Pffffft! Thar she blows.
This one went off with all the zing of a wet firecracker. Oh, they made a last ditch effort, the players and the owners. But in the end, both sides in this baseball strike sat like mounds of sand, watching the tide of a deadline wash over and carry them out to sea.
And that’s where baseball is now. Adrift.
Who knows how long this time?
They’re getting to be predictable, these strikes. Like Halley’s Comet, you can count on them sooner or later shooting across the sky and provoking strange behavior down here on earth — such as ballplayers claiming that 300 grand a year isn’t enough money.
“It’s a rerun of 1981,” Don Fehr said. Sure. Actually, it’s one large rerun of what goes on every day now in sports. Owners overspend. Players want more. They argue. They call their lawyers. They suck their thumbs.
This is just the Big version. All the owners against all the players, led by nothing-to-fear-but-Fehr himself.
Strike II: The Wrath of Don.No phone booth this time
Funny how, up to the final moment, there was a feeling that something would happen. Something good. Peter Ueberroth would run into a phone booth, rip off his suit, and emerge as Ueberman, ready to leap large contracts in a single bound.
He’d stick his finger in the dam, hold back the flood, and say, “OK, fellas, play ball!”
No such luck. Maybe Ueberroth tried to get to a phone booth, but the line was too long. All those lawyers.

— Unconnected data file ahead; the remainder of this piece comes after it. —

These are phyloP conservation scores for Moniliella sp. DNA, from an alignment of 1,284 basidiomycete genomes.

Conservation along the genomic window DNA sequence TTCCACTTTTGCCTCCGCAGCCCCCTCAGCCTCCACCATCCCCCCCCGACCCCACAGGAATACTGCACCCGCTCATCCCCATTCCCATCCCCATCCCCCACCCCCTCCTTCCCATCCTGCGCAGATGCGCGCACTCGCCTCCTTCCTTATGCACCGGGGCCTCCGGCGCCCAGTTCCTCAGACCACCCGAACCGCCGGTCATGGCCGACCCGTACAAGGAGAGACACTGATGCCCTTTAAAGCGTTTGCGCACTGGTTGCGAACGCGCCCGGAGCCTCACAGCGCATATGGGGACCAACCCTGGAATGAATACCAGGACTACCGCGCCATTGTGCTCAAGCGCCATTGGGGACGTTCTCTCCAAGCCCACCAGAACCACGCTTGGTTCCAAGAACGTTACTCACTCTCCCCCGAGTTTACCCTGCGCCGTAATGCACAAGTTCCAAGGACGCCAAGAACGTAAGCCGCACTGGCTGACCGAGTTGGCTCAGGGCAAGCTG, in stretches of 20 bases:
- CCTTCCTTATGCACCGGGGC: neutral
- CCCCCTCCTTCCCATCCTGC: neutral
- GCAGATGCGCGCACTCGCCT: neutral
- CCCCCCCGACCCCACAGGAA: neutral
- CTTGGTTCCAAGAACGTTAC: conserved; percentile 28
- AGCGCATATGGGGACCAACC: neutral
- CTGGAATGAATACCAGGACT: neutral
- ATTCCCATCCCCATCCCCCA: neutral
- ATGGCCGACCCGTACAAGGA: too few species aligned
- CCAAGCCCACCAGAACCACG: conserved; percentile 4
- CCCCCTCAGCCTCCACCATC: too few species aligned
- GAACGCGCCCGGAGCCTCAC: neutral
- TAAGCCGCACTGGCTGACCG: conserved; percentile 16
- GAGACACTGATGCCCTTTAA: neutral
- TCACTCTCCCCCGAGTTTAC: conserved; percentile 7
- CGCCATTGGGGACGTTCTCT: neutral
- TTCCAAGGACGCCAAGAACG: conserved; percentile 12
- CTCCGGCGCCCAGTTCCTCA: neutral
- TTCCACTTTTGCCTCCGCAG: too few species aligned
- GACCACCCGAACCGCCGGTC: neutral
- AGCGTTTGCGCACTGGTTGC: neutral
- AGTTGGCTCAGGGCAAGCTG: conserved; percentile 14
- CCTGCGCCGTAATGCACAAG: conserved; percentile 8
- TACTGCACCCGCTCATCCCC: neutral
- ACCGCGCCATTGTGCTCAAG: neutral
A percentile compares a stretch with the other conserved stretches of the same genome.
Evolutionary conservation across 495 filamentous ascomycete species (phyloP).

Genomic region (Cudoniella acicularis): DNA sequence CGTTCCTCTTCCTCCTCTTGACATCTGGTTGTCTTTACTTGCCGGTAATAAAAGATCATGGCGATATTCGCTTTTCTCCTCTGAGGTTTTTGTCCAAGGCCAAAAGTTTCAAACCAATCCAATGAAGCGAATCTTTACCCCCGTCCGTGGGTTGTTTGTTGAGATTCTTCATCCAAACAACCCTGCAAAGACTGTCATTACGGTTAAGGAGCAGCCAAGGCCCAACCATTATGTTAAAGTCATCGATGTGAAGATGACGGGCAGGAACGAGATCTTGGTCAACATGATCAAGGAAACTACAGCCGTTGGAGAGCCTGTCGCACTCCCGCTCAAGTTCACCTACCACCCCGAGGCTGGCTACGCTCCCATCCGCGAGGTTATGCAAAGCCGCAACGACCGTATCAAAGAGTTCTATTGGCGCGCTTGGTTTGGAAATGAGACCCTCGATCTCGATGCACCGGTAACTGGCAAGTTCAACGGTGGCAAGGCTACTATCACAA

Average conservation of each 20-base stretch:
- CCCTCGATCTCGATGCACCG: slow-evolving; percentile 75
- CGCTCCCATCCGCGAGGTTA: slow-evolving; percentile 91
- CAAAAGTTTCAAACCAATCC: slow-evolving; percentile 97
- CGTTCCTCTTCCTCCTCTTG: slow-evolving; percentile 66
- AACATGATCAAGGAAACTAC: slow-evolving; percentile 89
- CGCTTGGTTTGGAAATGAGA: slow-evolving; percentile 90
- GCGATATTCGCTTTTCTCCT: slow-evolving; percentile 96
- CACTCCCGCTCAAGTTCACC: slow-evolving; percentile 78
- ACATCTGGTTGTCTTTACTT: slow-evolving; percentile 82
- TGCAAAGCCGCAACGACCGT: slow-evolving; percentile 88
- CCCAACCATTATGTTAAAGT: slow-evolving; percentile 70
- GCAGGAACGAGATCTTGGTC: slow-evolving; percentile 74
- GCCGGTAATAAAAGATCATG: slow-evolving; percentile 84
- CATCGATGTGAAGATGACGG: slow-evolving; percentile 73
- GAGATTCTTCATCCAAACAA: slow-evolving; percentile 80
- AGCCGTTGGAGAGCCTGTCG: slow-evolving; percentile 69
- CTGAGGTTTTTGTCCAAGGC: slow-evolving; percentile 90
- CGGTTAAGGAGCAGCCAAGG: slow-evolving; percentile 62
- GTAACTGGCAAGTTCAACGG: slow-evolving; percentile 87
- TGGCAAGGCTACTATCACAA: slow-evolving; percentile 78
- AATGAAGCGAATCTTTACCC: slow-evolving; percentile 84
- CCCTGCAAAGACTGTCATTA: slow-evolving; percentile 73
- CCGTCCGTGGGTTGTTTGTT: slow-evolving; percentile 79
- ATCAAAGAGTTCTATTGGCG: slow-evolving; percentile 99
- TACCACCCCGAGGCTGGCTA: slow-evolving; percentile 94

So baseball jets south, picks up a Pina Colada, and kicks back on the beach, while men with briefcases try to decide its future.
And if you weren’t fed up already, you’re never going to be.
In truth, it wasn’t the actual strike that cut the flesh of the fan. It was the fact that the players could even consider doing it in the first place.
It’s hard for the Average Joe to relate.
The Average Joe doesn’t make $300,000. The Average Joe doesn’t have an outsider come in and arbitrate his contract discussions. Come to think of it, the Average Joe doesn’t have contract discussions.
The Average Joe goes to work nine to five and if he’s lucky, and the garage doesn’t need cleaning, and the kids don’t come home sneezing, and the sink doesn’t explode, he gets to go out and play a little baseball on Sunday mornings in a grass and dirt field.
That’s where baseball is to him. And because it’s always so much fun — like it was as a kid — he figures the guys who get to do it for a living have got it made.
And they do.
And it’s not enough for them.Who watches out for us? Logic is an outsider now. Baseball has become the movies. People shake their heads when they hear Marlon Brando got something like $3 million and a lifetime supply of doughnuts for 10 minutes worth of acting in “Superman.”
But they go to see it anyhow. And they’ll go to see baseball, if it ever surfaces again.
Still, something has been lost. You could sense it in the weary voices of fans, who, when asked, replied that they figured a strike was inevitable, and who cares anyhow?
The sport has become two-dimensional now. Plastic. Like film. The players are not of us. They are something larger than life. We can watch them. We can applaud them. But we can’t bleed for them as we would for a relative or a friend.
And we can’t care much when the owners, whose ego-to- intelligence ratio is that of a watermelon to a seed, put their feet down and say, “Wait a minute. We’ll see who’s boss around here.”
Which is what they’ve done.
The players watch out for their own, the owners watch out for their own. If the fan mattered, the two sides would have found some way to keep playing as they kept talking.
So call us when the game reappears. Until then, let them fight. Let them peck like vultures on a carcass. A day or a year. It’s as meaningless now as some tacky little feud between two Hollywood starlets. And less interesting.
They set up their own demolition. But, as with a wet firecracker, nobody really flinched. Nobody gives much of a damn at all.
They’ve lost the fan. They couldn’t care less.
And now, neither could we.